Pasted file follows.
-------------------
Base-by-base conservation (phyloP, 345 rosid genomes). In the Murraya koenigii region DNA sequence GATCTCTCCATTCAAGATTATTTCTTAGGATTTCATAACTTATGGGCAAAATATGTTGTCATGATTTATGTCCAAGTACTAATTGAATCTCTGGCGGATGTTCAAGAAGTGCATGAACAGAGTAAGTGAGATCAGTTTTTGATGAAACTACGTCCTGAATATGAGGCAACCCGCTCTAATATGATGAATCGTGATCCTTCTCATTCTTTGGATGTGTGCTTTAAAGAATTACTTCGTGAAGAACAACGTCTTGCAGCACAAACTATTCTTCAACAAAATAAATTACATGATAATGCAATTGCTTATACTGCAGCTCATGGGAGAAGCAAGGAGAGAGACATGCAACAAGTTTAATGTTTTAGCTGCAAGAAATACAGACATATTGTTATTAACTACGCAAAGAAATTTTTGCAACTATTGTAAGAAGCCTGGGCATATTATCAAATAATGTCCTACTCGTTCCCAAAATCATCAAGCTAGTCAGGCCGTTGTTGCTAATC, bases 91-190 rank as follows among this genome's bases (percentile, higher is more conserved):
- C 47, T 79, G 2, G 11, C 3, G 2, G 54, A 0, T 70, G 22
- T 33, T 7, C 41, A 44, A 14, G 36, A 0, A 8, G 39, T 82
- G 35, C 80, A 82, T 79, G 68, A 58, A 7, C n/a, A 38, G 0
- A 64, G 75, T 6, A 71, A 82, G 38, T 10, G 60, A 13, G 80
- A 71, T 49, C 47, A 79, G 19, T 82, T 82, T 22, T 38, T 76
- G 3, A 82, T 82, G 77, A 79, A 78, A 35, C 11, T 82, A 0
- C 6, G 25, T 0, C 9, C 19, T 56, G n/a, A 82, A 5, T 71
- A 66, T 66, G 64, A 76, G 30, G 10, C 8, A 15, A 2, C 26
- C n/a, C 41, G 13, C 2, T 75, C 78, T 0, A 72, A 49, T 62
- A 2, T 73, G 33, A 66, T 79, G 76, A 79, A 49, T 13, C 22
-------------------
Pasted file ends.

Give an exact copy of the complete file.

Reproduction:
Base-by-base conservation (phyloP, 345 rosid genomes). In the Murraya koenigii region DNA sequence GATCTCTCCATTCAAGATTATTTCTTAGGATTTCATAACTTATGGGCAAAATATGTTGTCATGATTTATGTCCAAGTACTAATTGAATCTCTGGCGGATGTTCAAGAAGTGCATGAACAGAGTAAGTGAGATCAGTTTTTGATGAAACTACGTCCTGAATATGAGGCAACCCGCTCTAATATGATGAATCGTGATCCTTCTCATTCTTTGGATGTGTGCTTTAAAGAATTACTTCGTGAAGAACAACGTCTTGCAGCACAAACTATTCTTCAACAAAATAAATTACATGATAATGCAATTGCTTATACTGCAGCTCATGGGAGAAGCAAGGAGAGAGACATGCAACAAGTTTAATGTTTTAGCTGCAAGAAATACAGACATATTGTTATTAACTACGCAAAGAAATTTTTGCAACTATTGTAAGAAGCCTGGGCATATTATCAAATAATGTCCTACTCGTTCCCAAAATCATCAAGCTAGTCAGGCCGTTGTTGCTAATC, bases 91-190 rank as follows among this genome's bases (percentile, higher is more conserved):
- C 47, T 79, G 2, G 11, C 3, G 2, G 54, A 0, T 70, G 22
- T 33, T 7, C 41, A 44, A 14, G 36, A 0, A 8, G 39, T 82
- G 35, C 80, A 82, T 79, G 68, A 58, A 7, C n/a, A 38, G 0
- A 64, G 75, T 6, A 71, A 82, G 38, T 10, G 60, A 13, G 80
- A 71, T 49, C 47, A 79, G 19, T 82, T 82, T 22, T 38, T 76
- G 3, A 82, T 82, G 77, A 79, A 78, A 35, C 11, T 82, A 0
- C 6, G 25, T 0, C 9, C 19, T 56, G n/a, A 82, A 5, T 71
- A 66, T 66, G 64, A 76, G 30, G 10, C 8, A 15, A 2, C 26
- C n/a, C 41, G 13, C 2, T 75, C 78, T 0, A 72, A 49, T 62
- A 2, T 73, G 33, A 66, T 79, G 76, A 79, A 49, T 13, C 22